Peapod came this morning. My larder overflows. I remember when I was a kid, my mother and father went grocery shopping on Friday nights. My mother couldn’t drive so she was stuck with my father who went up and down the aisles with her and drove her crazy about the cost of what she was buying. He wanted cheaper. She ignored him.

We used to attack the kid food as if we were locusts so my mother would stow away the desserts she was saving for our lunches, and we were threatened with bodily harm if we dared eat them. The cookies were the first to go. There were always Oreos. Sometimes there were the original Fig Newtons which I really liked. You could dunk Oreos in milk but Fig Newtons were just to eat, no dunking. Saltines were always around. They were for soup and for peanut butter or just butter. I remember putting so many Saltines in my soup bowl no liquid was left. If I needed a snack, I’d have Saltines with peanut butter and marshmallow. At kids’ parties, one game was to fill your mouth with Saltines then try to whistle. Saltines were an all-purpose cracker.

I haven’t eaten beets in years because when I tasted them a long time back, I didn’t care for their taste, but I’m thinking of giving beets another try. Maybe I’ll start with baby beets. Somehow that seems right.

I need Skip, my factotum, to open the deck for summer. I know it can still get chilly, but the sun warms the deck in the afternoon, and I want to take full advantage. Life is sweet and is the sweetest in summer.

“Feel the rhythm! Feel the rhyme! Get on up, its bobsled time!”

March 11, 2017

The snow is deeper on the lawns and gardens. The streets and walkways got wet before they got snowy. I took Gracie out front this morning because the back steps were covered above my shoes. My feet got wet anyway.

It is the brightest of days. The sun shines off the snow. The air is so clear even the smallest pine branch is having its day, its place in the sun with a blue backdrop, deep and cloudless. If it weren’t so cold, this would be the perfect day. It is currently 19˚with an occasional wind strong enough to sway the top branches. I have to go out later, but I’ll bundle up and I’ll put Gracie in her coat.

I figure kids are sledding at the golf course. It is one of the few places around with a good hill that’s safe from cars. I’ve stopped to watch a couple of times. The kids were using all sorts of sleds. I saw the traditional wooden ones like I used to have, but the plastic sleds far outnumbered the wooded. The circle sleds, the ones we called saucers, are still circles but are now plastic. Plastic sleds resembling toboggans had multi-riders, mostly smaller kids. Inflated inner tubes give a great ride but a wild ride with little control.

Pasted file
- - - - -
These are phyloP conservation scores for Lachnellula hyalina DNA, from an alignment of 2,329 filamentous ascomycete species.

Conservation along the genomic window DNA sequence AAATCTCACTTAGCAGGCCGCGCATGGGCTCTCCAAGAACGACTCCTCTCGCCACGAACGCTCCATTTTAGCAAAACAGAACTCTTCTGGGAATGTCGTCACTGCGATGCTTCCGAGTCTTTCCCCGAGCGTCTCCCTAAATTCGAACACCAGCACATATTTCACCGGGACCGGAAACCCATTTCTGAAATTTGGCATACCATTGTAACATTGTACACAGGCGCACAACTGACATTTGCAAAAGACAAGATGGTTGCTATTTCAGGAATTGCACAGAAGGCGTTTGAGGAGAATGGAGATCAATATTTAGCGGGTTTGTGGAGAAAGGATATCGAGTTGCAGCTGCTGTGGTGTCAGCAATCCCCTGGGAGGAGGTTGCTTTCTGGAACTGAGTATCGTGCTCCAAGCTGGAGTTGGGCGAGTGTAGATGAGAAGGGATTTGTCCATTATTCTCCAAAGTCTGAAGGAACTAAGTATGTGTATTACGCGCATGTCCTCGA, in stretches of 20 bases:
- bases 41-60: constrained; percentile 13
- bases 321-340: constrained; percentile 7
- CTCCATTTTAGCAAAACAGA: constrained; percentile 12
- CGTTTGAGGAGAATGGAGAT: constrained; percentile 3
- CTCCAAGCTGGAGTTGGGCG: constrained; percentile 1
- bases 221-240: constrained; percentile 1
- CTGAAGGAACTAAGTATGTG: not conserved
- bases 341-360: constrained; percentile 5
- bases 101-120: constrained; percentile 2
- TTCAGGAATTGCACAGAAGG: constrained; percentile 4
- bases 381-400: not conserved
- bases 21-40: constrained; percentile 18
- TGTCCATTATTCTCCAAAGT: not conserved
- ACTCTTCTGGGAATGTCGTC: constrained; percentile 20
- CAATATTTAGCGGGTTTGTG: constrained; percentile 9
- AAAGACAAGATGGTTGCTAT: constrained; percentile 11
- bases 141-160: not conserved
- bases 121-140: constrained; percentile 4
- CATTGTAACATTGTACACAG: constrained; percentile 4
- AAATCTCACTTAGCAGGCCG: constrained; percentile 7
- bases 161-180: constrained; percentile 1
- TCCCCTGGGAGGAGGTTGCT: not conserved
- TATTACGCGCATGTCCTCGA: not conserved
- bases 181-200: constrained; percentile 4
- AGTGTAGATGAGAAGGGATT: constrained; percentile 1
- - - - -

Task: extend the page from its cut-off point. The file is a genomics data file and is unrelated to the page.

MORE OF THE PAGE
I loved sledding especially on the hill my house faced. Every kid in the neighborhood would be out either sledding or walking back up that hill. I always think sledding is as close as we can get to flying while staying on the ground.

The clock goes one hour forward tonight. I never understood daylight savings time when I was a kid, and I’m still a bit confused. Everything I’ve read says the energy savings are only negligible, and some have even found that costs are higher, since people in hot climates are more apt to use air conditioners in the daytime. The original reason was WWI and conserving electricity for the war effort. Daylight savings was repealed after the war but reinstated during WWII. After that war, it was never repealed. Some states honored the hour; other states didn’t so in 1966 Congress passed the Uniform Time Act, which standardized daylight saving across the country except in Arizona and Hawaii which didn’t choose to honor it. After all the reading I did, I’m still confused as to why. Tradition? Habit? Laziness to change the status quo? Nobody cares?